Bottom line: if you liked the first one, you should like the sequel. It’s a fun way to start the summer movie season.

Now that Iraq War movies sell…

…how about taking another look at my screenplay, Honor Bound?  It’s the story of a young Latina US soldier in Iraq who heroically saves the lives of her men in combat, but is traumatized by the experience. When she returns home to civilian life in America, she struggles to control the violent skills learned in war when faced with brutal injustice. I wrote it because as a veteran, I could see early on in the war that the multiple combat tours my fellow veterans were serving would inevitably lead to an explosion of psychological casualties. I won some awards for my work, but couldn’t get anyone to buy the script. Following the lead of Josh Klein, I’ve now decided to give my screenplay away through a Creative Commons license to anybody who wants to adapt or produce it. Check it out, Hollywood! You can download a copy of this award winning script here.

Down and Out at the Movies

I hadn’t been to a movie since I saw Star Trek in Imax at the beginning of the summer, and I had wanted to see District 9, so I snuck out this afternoon to the AMC theater in my neighborhood. I settled in for the previews and got a string of reminders of how the movie industry has lost its way.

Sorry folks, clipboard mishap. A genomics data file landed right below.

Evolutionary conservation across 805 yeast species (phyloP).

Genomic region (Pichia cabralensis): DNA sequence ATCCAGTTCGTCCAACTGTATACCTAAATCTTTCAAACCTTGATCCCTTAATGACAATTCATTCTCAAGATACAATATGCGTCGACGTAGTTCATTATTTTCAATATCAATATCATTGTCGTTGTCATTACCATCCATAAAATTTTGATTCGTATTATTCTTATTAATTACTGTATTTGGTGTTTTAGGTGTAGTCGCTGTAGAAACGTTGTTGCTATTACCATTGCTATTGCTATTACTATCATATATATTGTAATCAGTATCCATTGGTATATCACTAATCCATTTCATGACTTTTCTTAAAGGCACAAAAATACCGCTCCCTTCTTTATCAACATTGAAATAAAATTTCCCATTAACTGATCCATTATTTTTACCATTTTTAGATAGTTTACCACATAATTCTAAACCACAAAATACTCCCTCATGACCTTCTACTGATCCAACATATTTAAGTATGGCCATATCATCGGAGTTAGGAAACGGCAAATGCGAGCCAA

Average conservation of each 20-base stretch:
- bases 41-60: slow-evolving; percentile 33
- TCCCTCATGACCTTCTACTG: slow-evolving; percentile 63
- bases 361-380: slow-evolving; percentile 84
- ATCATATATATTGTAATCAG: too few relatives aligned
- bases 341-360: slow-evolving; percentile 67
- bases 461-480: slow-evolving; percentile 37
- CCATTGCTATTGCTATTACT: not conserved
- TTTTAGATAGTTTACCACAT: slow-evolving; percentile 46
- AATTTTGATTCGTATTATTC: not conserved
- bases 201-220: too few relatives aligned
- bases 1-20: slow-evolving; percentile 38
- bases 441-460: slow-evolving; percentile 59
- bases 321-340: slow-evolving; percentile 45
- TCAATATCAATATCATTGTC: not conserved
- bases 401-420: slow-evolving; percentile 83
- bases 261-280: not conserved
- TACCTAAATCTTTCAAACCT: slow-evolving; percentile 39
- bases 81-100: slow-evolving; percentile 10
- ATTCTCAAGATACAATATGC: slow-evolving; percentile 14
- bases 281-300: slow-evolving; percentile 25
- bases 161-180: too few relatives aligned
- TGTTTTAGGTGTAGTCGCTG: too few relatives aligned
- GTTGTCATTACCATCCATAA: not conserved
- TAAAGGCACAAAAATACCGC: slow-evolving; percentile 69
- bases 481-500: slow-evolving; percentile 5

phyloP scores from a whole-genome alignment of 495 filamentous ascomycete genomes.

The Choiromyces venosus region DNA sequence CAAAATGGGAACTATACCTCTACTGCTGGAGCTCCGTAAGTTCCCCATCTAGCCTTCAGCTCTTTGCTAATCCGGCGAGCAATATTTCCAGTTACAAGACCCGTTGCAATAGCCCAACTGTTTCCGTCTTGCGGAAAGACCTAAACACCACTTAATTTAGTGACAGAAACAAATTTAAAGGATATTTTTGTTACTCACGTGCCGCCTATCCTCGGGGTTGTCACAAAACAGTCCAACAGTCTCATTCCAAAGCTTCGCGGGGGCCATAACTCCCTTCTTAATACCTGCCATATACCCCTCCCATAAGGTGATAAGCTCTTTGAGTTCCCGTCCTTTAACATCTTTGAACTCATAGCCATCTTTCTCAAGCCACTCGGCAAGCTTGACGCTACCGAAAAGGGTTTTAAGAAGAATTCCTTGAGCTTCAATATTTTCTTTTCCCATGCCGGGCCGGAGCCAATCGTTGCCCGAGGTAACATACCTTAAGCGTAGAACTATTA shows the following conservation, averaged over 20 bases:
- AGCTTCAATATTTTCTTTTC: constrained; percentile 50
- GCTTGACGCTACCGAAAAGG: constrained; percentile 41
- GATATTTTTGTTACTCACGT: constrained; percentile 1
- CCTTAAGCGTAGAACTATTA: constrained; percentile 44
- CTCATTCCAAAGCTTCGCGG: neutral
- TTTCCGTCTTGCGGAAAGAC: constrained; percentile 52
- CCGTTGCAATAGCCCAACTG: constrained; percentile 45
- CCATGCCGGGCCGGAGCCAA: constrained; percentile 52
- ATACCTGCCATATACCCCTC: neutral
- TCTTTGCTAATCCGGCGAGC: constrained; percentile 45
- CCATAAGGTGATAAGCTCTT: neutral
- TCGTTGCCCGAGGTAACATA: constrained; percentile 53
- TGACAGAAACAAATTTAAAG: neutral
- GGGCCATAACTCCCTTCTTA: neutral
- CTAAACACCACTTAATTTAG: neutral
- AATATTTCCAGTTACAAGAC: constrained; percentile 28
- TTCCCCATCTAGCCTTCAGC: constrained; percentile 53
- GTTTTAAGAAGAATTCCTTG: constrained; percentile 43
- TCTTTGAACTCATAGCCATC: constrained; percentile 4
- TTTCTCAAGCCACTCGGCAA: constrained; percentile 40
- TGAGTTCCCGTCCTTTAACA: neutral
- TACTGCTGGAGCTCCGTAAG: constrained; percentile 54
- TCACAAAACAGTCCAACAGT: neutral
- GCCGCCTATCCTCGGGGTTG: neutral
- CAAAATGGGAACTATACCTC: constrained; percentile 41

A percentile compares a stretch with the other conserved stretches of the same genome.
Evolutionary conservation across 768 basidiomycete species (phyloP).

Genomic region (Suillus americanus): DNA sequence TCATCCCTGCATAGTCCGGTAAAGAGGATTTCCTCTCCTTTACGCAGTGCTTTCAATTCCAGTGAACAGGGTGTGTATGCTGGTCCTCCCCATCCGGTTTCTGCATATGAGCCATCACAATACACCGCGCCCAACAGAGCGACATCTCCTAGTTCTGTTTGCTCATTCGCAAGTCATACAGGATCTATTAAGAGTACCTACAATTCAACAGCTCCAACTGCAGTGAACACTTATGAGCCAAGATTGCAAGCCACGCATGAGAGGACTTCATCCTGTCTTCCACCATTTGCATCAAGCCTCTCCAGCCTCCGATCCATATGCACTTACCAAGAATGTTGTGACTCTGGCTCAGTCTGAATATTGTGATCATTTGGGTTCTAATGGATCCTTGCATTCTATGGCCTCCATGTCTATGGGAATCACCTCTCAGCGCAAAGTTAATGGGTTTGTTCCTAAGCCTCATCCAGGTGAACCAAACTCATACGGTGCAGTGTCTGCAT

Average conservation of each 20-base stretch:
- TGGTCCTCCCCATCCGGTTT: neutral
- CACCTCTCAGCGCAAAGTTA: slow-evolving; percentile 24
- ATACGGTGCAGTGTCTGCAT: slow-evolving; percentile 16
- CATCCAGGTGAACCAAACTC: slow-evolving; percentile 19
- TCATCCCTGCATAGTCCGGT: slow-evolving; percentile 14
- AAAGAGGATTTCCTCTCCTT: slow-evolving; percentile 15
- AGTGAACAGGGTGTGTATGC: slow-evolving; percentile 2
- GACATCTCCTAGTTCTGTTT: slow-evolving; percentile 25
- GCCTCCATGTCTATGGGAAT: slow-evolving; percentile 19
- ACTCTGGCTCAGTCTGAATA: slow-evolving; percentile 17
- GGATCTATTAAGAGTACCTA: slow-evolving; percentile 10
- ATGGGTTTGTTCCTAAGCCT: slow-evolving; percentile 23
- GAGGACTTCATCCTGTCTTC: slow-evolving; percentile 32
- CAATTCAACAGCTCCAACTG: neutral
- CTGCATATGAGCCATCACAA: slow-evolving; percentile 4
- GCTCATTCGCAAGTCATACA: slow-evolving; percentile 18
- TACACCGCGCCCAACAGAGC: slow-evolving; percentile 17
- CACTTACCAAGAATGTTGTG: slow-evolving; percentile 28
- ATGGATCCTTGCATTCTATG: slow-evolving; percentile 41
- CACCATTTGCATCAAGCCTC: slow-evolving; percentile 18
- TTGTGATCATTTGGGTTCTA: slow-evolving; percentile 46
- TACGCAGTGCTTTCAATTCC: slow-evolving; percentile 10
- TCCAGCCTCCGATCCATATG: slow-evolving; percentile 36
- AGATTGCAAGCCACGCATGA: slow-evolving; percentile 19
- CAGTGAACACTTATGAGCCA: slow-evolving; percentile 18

Of the previews I saw, two were for vampire movies, one was for a zombie movie, and another was for Pandorum, a movie by the producers of the Resident Evil series that looks almost exactly like any other of the indistinguishable Resident Evil series. This last movie stars Dennis Quaid, who managed also to appear in the trailer for Legion, which is about a group of misfits in a diner saving humanity from an onslaught of angels. Right.

Is this the best Hollywood can do? I mean, really, do we need two vampire films in the same set of previews? And is anyone in the business noticing that one of the summer’s more original movies, Up, and a well-written comedy, The Hangover, made tons of money?

While I’m feeling cranky, let me also point out how I increasingly prefer watching movies using the projector and Blu-ray player I set up in my basement over going to the theater. Today’s reason is image quality. I have a five year old projector, hardly top of the line, but at least the image I project is in focus. I got to see District 9 with an odd focus problem–the bottom center of the screen was out of focus, but the rest was more or less OK. For $7.75 (and that’s the discounted matinee price) it would be nice to see a nice image.

Rachel Getting Married–Hated it!

I like Anne Hathaway, and was looking forward to seeing her in her Oscar-nominated role. I had to turn Rachel Getting Married off about 45 long minutes into the movie, however. The Jonathan Demme (who should know better) film is painful to watch–not because Hathaway’s character is just out of rehab, but because the actors, including the usually interesting Hathaway, are so precious and annoying. Precious is the word that kept running through my head over and over again: precious, self-consciously improvised dialogue. Precious mugging by the miscast Bill Irwin as Hathaway’s father. Precious mugging by everybody in the unending wedding rehearsal scene. Bleahhh, as Snoopy would say.